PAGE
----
I have never used the term in my entire life. Back in the days when I did wear pajamas, I called them just that—pajamas. This might make sense to you soon, but surely not before I can explain myself.
The sentence— stated directly to the dog as she ran up the steps after taking care of some business— came out from somewhere deep in the recesses of my mind. It was a statement that I’ve not heard since at least 1973.
I’d slipped into a dream state while leaning over the porch rail and surmised I’d spent the day doing nothing important. Subliminally, I self-certified myself as lazy. I took a short drive to pick up a trailer and mowed the lawn, but nothing earth-shattering.
I didn’t even soil a kitchen knife when I squeezed creamy horseradish sauce across one slice of the whole-grain oatmeal bread utilized for my roast beef sandwich during a noontime lunch; too lazy. It was intentional to avoid doing dishes.
These were the things I was thinking of as Ellie investigated her domain. I couldn’t see her, but I could hear her rustling in the dry leaves within the brushy border of my property. It also dawned on me that I should stand in amazement that there could be any dry leaves or duff anywhere within the boundaries of Maine. It’s rained for weeks—and that’s not hyperbole.
I experience those moments of catatonic thought. I stare at nothing in particular and listen to the sound of crunchy leaves and a light breeze fluttering the maple leaves. This year, they’ve been made enormous by so much liquid nourishment, so I think they flap louder. Passing traffic rattled me back to reality.
It’s silly to write about, but it’s clear to most of you who read my stuff that I write about many foolish things.
I’ve found myself alone, much more than I’ve been accustomed to for the past year. Not for the last few days, though. Since last Thursday, I’ve surrounded myself with family.
That party broke up late yesterday afternoon when my son and his family headed north for home. And closing ceremonies were finalized when I put my significant one on an airplane at five a.m. this morning. We had a good time.
I found myself just standing there, bummed out a bit. That’s not like me, but I am human.
Some of my reflections were focused on the past year, being retired, and some about being alone. I like it mostly, but it can land you in a place of gloom if you don’t stay busy. I decided to write for a while tomorrow but then head to camp to put an underground electrical wire across to the bunkhouse. For that to happen, I need to rent a piece of ditching equipment for the one-hundred-twenty-foot run. That’ll get me back in my stride. That will keep me busy, and I need to be.
As I waited for the dog to come back up the long stairs, I came to grips that the rest of the evening wasn’t going to be productive. Why force it? I would change into some writing clothes and take it easy—even easier than I already had it—it was lounge pants and hoodie time.
What came out of my mouth, looking at the dog, and surprising even me, was, “I think I’ll change into my night clothes.”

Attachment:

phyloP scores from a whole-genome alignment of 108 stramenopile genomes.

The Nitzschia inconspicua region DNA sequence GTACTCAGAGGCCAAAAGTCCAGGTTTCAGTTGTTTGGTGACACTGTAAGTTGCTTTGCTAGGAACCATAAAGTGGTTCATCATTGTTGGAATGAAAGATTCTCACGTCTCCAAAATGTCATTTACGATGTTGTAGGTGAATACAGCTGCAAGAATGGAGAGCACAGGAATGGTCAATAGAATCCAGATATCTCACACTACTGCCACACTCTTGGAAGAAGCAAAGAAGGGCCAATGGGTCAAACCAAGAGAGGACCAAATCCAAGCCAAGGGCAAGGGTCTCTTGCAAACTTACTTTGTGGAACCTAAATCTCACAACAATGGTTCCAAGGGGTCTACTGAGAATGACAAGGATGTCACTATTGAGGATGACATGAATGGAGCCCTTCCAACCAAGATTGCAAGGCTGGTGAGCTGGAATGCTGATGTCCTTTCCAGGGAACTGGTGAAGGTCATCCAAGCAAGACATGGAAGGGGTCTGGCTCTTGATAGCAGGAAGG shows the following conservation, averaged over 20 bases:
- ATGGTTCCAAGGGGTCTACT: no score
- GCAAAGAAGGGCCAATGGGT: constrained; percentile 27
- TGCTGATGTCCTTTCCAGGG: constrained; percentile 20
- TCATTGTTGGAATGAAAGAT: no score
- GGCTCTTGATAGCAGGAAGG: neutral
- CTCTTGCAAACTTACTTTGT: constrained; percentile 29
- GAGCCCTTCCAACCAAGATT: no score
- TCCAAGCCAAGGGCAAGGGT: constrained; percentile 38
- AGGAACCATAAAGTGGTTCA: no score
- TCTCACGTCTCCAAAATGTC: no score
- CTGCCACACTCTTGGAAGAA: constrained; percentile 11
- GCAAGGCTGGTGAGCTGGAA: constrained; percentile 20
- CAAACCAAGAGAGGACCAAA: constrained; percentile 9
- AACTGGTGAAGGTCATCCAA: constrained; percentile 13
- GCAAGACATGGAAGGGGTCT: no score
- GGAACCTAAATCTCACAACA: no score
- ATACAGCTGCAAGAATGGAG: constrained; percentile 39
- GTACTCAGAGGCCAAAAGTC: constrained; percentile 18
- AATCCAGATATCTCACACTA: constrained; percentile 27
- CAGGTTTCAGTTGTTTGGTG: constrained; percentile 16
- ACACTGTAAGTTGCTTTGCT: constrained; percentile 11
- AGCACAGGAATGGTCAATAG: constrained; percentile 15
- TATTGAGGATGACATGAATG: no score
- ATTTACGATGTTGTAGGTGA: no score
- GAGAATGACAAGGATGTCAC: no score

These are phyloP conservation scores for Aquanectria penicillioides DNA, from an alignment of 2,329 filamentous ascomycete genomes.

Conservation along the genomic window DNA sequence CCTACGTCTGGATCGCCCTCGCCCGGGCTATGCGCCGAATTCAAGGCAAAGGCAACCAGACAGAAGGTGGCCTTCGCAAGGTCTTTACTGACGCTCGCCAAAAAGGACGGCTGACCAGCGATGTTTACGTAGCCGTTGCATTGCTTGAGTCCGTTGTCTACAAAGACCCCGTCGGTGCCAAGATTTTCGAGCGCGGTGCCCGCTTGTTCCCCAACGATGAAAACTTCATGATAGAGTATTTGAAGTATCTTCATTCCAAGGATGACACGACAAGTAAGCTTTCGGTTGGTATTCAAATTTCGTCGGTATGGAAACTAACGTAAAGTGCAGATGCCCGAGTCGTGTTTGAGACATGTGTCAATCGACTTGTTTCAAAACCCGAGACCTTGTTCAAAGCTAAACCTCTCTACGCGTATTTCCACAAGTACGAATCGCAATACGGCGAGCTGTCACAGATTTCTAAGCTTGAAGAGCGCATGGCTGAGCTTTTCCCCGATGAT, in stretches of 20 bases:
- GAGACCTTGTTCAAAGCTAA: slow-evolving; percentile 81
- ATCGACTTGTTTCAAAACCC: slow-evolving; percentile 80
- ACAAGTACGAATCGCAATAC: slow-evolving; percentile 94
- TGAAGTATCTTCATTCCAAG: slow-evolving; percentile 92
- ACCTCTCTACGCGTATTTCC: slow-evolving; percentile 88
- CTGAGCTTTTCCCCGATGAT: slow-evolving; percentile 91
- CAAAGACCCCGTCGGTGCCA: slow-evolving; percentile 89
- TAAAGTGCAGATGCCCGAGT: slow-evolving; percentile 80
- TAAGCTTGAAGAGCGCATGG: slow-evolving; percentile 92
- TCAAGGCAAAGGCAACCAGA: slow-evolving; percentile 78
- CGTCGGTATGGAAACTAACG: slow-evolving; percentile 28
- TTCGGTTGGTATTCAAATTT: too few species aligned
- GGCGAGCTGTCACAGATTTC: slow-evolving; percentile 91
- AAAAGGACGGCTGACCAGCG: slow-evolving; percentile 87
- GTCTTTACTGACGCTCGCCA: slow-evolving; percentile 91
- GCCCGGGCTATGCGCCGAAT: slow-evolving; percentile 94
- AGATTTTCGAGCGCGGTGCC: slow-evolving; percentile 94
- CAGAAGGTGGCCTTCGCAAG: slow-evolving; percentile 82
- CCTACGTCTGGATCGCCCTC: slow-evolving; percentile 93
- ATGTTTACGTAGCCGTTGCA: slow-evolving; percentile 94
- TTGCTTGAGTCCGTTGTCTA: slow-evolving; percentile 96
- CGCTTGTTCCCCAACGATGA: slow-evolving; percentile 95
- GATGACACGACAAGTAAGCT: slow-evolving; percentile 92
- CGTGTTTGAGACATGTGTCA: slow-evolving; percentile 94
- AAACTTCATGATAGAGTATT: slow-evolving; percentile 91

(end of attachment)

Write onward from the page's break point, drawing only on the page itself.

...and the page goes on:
I took a minute as I walked back inside the house for the meaning of that sentence to wash over me. My grandmother, Leora, used that term exclusively when there came inevitable discussions about changing for the evening.
When it was time for bed, she’d say, “Timothy-Titus, it’s time to get into your night clothes.” I knew she meant pajamas. She said the same thing to all her grandkids, so I had prequels of clarity regarding the terminology. Sometimes she said, “Bedclothes.” I never once heard her say pajamas.
“Nightclothes” was the perfect moniker for what I wanted to put on and a phrase that must have lingered in my mind for a long time. It’s never manifested itself into words coming from my lips, I assure you. It stopped me in my tracks, but not because Ellie cared what I was about to do.
My grandmother passed away in the mid-80s, both hers and the decade. She used all kinds of antiquated terms, just like your grandmother did.
A slip of the tongue set me thinking about Leora and all her nicknames for me. One was a “Skinnymalink.” The other was “Timothy-Titus.”
Her voice ran through my head for a while, or at least for a few minutes, when I tried to recall it. I don’t know if I got the voice right, but I could hear what she said. That’s what matters.
It set my mind to wander further from the center for a few minutes. It wasn’t a resounding message from beyond; we’re talking about nightclothes here. Pajamas. Sleepwear. But it was a message from within that I heard loud and clear. I suspect Leora doesn’t want me moping around feeling sorry for myself; she never sat still, not for a minute. However, I believe that she wanted it known that it was okay to give up on the day. Be comfortable. Prepare for tomorrow.
This Skinnymalink will get at it bright and early in the morning, earlier than most humans do. For now, it’s okay to get into my nightclothes. Timothy-Titus likes to be comfortable, and Nana said that it was okay.
From the Jagged Edge of America, I remain,